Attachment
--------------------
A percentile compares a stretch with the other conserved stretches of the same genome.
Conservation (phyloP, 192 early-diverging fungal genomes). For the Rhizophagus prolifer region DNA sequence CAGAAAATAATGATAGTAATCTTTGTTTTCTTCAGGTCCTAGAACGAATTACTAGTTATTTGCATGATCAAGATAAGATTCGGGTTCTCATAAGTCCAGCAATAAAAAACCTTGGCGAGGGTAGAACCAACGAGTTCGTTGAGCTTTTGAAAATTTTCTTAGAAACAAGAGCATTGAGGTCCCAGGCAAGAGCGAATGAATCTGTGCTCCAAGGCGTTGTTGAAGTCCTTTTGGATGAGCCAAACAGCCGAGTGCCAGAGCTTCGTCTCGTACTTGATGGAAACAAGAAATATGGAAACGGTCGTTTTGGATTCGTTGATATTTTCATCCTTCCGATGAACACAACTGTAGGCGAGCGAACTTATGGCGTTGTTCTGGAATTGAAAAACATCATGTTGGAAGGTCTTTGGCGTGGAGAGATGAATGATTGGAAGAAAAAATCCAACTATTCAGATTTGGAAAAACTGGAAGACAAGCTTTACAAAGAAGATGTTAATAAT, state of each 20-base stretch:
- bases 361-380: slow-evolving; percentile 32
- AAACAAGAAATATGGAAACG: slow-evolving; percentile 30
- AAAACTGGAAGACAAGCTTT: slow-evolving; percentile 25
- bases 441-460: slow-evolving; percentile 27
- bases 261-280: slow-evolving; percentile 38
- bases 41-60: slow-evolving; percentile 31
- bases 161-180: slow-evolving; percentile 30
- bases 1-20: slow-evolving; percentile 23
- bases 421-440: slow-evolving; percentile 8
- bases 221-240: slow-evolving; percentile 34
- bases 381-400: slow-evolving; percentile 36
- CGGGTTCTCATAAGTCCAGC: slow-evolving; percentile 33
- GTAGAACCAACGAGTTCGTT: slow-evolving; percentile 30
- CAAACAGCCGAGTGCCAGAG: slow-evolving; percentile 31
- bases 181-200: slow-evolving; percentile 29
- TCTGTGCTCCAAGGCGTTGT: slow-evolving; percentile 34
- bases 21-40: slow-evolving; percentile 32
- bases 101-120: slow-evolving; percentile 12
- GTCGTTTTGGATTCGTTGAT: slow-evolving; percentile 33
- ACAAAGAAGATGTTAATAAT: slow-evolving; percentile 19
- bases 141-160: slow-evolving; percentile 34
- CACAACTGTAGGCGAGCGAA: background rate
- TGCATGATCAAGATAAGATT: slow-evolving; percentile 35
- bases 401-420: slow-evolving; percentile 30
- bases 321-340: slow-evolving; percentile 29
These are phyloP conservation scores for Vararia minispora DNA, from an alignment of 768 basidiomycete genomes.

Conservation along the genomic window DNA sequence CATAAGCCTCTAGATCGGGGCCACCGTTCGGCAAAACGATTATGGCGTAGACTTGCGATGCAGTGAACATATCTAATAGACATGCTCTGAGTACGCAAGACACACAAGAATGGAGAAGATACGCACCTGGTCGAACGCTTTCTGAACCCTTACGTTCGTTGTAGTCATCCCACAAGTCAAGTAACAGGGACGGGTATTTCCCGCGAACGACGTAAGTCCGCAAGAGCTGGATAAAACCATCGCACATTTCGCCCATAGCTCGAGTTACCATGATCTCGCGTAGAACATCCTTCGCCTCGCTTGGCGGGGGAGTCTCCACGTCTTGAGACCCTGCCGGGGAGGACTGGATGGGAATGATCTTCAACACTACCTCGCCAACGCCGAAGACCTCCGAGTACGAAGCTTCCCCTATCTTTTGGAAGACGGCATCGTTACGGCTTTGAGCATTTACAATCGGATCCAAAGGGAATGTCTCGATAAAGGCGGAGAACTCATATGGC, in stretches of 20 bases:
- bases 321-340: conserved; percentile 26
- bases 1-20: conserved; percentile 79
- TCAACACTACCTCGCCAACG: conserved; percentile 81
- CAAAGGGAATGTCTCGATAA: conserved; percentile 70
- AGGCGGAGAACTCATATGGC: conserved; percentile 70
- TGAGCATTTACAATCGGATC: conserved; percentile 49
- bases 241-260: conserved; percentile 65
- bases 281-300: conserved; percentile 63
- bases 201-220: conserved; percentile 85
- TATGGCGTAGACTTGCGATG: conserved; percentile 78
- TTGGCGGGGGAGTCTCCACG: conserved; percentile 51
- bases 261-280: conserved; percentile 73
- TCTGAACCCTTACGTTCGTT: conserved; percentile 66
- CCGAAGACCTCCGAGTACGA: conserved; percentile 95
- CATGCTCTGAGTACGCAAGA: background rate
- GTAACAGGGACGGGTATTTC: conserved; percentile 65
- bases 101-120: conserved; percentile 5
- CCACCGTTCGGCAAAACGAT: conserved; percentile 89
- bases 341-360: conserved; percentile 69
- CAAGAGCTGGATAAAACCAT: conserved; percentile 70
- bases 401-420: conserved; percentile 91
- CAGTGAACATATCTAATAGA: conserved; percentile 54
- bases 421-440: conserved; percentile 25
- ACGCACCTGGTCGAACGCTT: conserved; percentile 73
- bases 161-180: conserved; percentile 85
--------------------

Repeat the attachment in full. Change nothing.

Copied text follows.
A percentile compares a stretch with the other conserved stretches of the same genome.
Conservation (phyloP, 192 early-diverging fungal genomes). For the Rhizophagus prolifer region DNA sequence CAGAAAATAATGATAGTAATCTTTGTTTTCTTCAGGTCCTAGAACGAATTACTAGTTATTTGCATGATCAAGATAAGATTCGGGTTCTCATAAGTCCAGCAATAAAAAACCTTGGCGAGGGTAGAACCAACGAGTTCGTTGAGCTTTTGAAAATTTTCTTAGAAACAAGAGCATTGAGGTCCCAGGCAAGAGCGAATGAATCTGTGCTCCAAGGCGTTGTTGAAGTCCTTTTGGATGAGCCAAACAGCCGAGTGCCAGAGCTTCGTCTCGTACTTGATGGAAACAAGAAATATGGAAACGGTCGTTTTGGATTCGTTGATATTTTCATCCTTCCGATGAACACAACTGTAGGCGAGCGAACTTATGGCGTTGTTCTGGAATTGAAAAACATCATGTTGGAAGGTCTTTGGCGTGGAGAGATGAATGATTGGAAGAAAAAATCCAACTATTCAGATTTGGAAAAACTGGAAGACAAGCTTTACAAAGAAGATGTTAATAAT, state of each 20-base stretch:
- bases 361-380: slow-evolving; percentile 32
- AAACAAGAAATATGGAAACG: slow-evolving; percentile 30
- AAAACTGGAAGACAAGCTTT: slow-evolving; percentile 25
- bases 441-460: slow-evolving; percentile 27
- bases 261-280: slow-evolving; percentile 38
- bases 41-60: slow-evolving; percentile 31
- bases 161-180: slow-evolving; percentile 30
- bases 1-20: slow-evolving; percentile 23
- bases 421-440: slow-evolving; percentile 8
- bases 221-240: slow-evolving; percentile 34
- bases 381-400: slow-evolving; percentile 36
- CGGGTTCTCATAAGTCCAGC: slow-evolving; percentile 33
- GTAGAACCAACGAGTTCGTT: slow-evolving; percentile 30
- CAAACAGCCGAGTGCCAGAG: slow-evolving; percentile 31
- bases 181-200: slow-evolving; percentile 29
- TCTGTGCTCCAAGGCGTTGT: slow-evolving; percentile 34
- bases 21-40: slow-evolving; percentile 32
- bases 101-120: slow-evolving; percentile 12
- GTCGTTTTGGATTCGTTGAT: slow-evolving; percentile 33
- ACAAAGAAGATGTTAATAAT: slow-evolving; percentile 19
- bases 141-160: slow-evolving; percentile 34
- CACAACTGTAGGCGAGCGAA: background rate
- TGCATGATCAAGATAAGATT: slow-evolving; percentile 35
- bases 401-420: slow-evolving; percentile 30
- bases 321-340: slow-evolving; percentile 29
These are phyloP conservation scores for Vararia minispora DNA, from an alignment of 768 basidiomycete genomes.

Conservation along the genomic window DNA sequence CATAAGCCTCTAGATCGGGGCCACCGTTCGGCAAAACGATTATGGCGTAGACTTGCGATGCAGTGAACATATCTAATAGACATGCTCTGAGTACGCAAGACACACAAGAATGGAGAAGATACGCACCTGGTCGAACGCTTTCTGAACCCTTACGTTCGTTGTAGTCATCCCACAAGTCAAGTAACAGGGACGGGTATTTCCCGCGAACGACGTAAGTCCGCAAGAGCTGGATAAAACCATCGCACATTTCGCCCATAGCTCGAGTTACCATGATCTCGCGTAGAACATCCTTCGCCTCGCTTGGCGGGGGAGTCTCCACGTCTTGAGACCCTGCCGGGGAGGACTGGATGGGAATGATCTTCAACACTACCTCGCCAACGCCGAAGACCTCCGAGTACGAAGCTTCCCCTATCTTTTGGAAGACGGCATCGTTACGGCTTTGAGCATTTACAATCGGATCCAAAGGGAATGTCTCGATAAAGGCGGAGAACTCATATGGC, in stretches of 20 bases:
- bases 321-340: conserved; percentile 26
- bases 1-20: conserved; percentile 79
- TCAACACTACCTCGCCAACG: conserved; percentile 81
- CAAAGGGAATGTCTCGATAA: conserved; percentile 70
- AGGCGGAGAACTCATATGGC: conserved; percentile 70
- TGAGCATTTACAATCGGATC: conserved; percentile 49
- bases 241-260: conserved; percentile 65
- bases 281-300: conserved; percentile 63
- bases 201-220: conserved; percentile 85
- TATGGCGTAGACTTGCGATG: conserved; percentile 78
- TTGGCGGGGGAGTCTCCACG: conserved; percentile 51
- bases 261-280: conserved; percentile 73
- TCTGAACCCTTACGTTCGTT: conserved; percentile 66
- CCGAAGACCTCCGAGTACGA: conserved; percentile 95
- CATGCTCTGAGTACGCAAGA: background rate
- GTAACAGGGACGGGTATTTC: conserved; percentile 65
- bases 101-120: conserved; percentile 5
- CCACCGTTCGGCAAAACGAT: conserved; percentile 89
- bases 341-360: conserved; percentile 69
- CAAGAGCTGGATAAAACCAT: conserved; percentile 70
- bases 401-420: conserved; percentile 91
- CAGTGAACATATCTAATAGA: conserved; percentile 54
- bases 421-440: conserved; percentile 25
- ACGCACCTGGTCGAACGCTT: conserved; percentile 73
- bases 161-180: conserved; percentile 85